Episode 25: The language of Corporate Social Responsibility: part 1

 

Early in the introduction, Erika cites two definitions. She first cites the definition of sustainability in a 1987 report by the World Commission on Environment and Development (a sub-organisation of the United Nations) called “Our Common Future”. It can be found here. The second definition is on corporate social responsibility and taken from the website Investopedia

The examples we give of CSR in action, including attempts that backfired, are body-positive Barbie dolls such as these:

the “inclusive” and desexualised M&M candy figures:

and a now (in)famous Benetton advert. The latter is reproduced in Erika’s and Veronika’s textbook Language in Business, Language at Work (Macmillan Higher Education, 2018; the second edition will have Bernard as the third author):

Still in the introduction, we also mention this article on the social responsibility of business:

  • Freeman, R.E., & Elms, H. (2018). The social responsibility of business is to create value for stakeholders. MIT Sloan Management Review, January 4. https://sloanreview.mit.edu/article/the-social- responsibility-of-business-is-to-create-value-for-stakeholders/.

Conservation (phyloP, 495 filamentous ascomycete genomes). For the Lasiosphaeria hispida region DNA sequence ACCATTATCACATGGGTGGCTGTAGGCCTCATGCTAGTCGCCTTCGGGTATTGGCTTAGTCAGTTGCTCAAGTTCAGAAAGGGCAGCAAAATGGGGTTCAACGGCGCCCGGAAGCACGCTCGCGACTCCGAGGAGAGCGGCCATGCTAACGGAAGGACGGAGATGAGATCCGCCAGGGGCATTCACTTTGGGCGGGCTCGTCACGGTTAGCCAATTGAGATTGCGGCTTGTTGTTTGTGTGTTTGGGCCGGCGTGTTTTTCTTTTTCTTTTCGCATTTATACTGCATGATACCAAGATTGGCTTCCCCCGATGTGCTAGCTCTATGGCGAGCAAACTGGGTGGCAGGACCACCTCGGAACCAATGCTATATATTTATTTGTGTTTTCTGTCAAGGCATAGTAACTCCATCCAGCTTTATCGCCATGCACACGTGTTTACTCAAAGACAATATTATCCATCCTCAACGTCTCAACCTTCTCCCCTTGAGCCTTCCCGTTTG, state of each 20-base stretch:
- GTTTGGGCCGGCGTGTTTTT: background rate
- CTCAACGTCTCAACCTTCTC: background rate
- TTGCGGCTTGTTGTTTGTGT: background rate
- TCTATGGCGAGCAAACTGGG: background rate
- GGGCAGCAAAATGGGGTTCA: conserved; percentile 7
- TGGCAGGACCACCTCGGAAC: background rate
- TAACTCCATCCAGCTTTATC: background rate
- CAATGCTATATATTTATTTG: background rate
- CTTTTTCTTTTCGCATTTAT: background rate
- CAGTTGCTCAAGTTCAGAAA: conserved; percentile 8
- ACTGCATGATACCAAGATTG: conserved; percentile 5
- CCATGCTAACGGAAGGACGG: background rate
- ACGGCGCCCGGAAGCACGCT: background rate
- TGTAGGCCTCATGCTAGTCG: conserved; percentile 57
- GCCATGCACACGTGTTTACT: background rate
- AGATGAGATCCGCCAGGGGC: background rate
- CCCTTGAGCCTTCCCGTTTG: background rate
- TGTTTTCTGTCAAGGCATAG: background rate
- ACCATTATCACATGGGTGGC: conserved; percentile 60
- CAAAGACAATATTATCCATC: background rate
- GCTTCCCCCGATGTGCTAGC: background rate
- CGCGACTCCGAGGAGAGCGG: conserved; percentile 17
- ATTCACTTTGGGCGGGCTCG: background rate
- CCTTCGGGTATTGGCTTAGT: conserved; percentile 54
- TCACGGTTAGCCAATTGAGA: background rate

Every summer, the Pride season in Western countries now comes with many examples of “pinkwashing”, where companies claim to be queer-friendly, but either don’t have relevant policies or even have practices that go against LGBT equality. Some examples from 2022 can be found here

Towards the end of the introduction, Veronika talks about legitimation as a discourse strategy, based on these two works:

  • Van Leeuwen, T. (2007). Legitimation in discourse and communication. Discourse & communication, 1(1), 91-112.
  • Reyes, A. (2011). Strategies of legitimization in political discourse: From words to actions. Discourse & Society, 22(6), 781-807.

We then proceed to the interview with Garrath Williams. Two of his relevant publications are

  • Voigt, K., Nicholls, S., & Williams, G. (2014). Childhood Obesity: Ethical and policy issues.  New York: Oxford University Press. 
  • Williams, G. (2019). Regulation enables: Corporate agency and practices of responsibility. Journal of Business Ethics, 154(4), 989-1002.

On the links between ‘responsible’ and ‘response’, the Oxford English Dictionary has the following to say (shortened – the OED has lots of detail):

While we mention but do not elaborate on the Drink Responsibly campaign in the UK, someone else has, in a 2014 report on alcohol and the night-time economy. 

During our analysis of the ExxonMobil press release, we wonder if the company has a Chief Sustainability Officer The answer is no but it has had an external sustainability advisory panel since 2009. 

In episode 26, we’ll talk about language and the environment – see you then!

Listen to the episode here

Season 4 Episode 25: The language of Corporate Social Responsibility: Part 1

Full transcription of the episode

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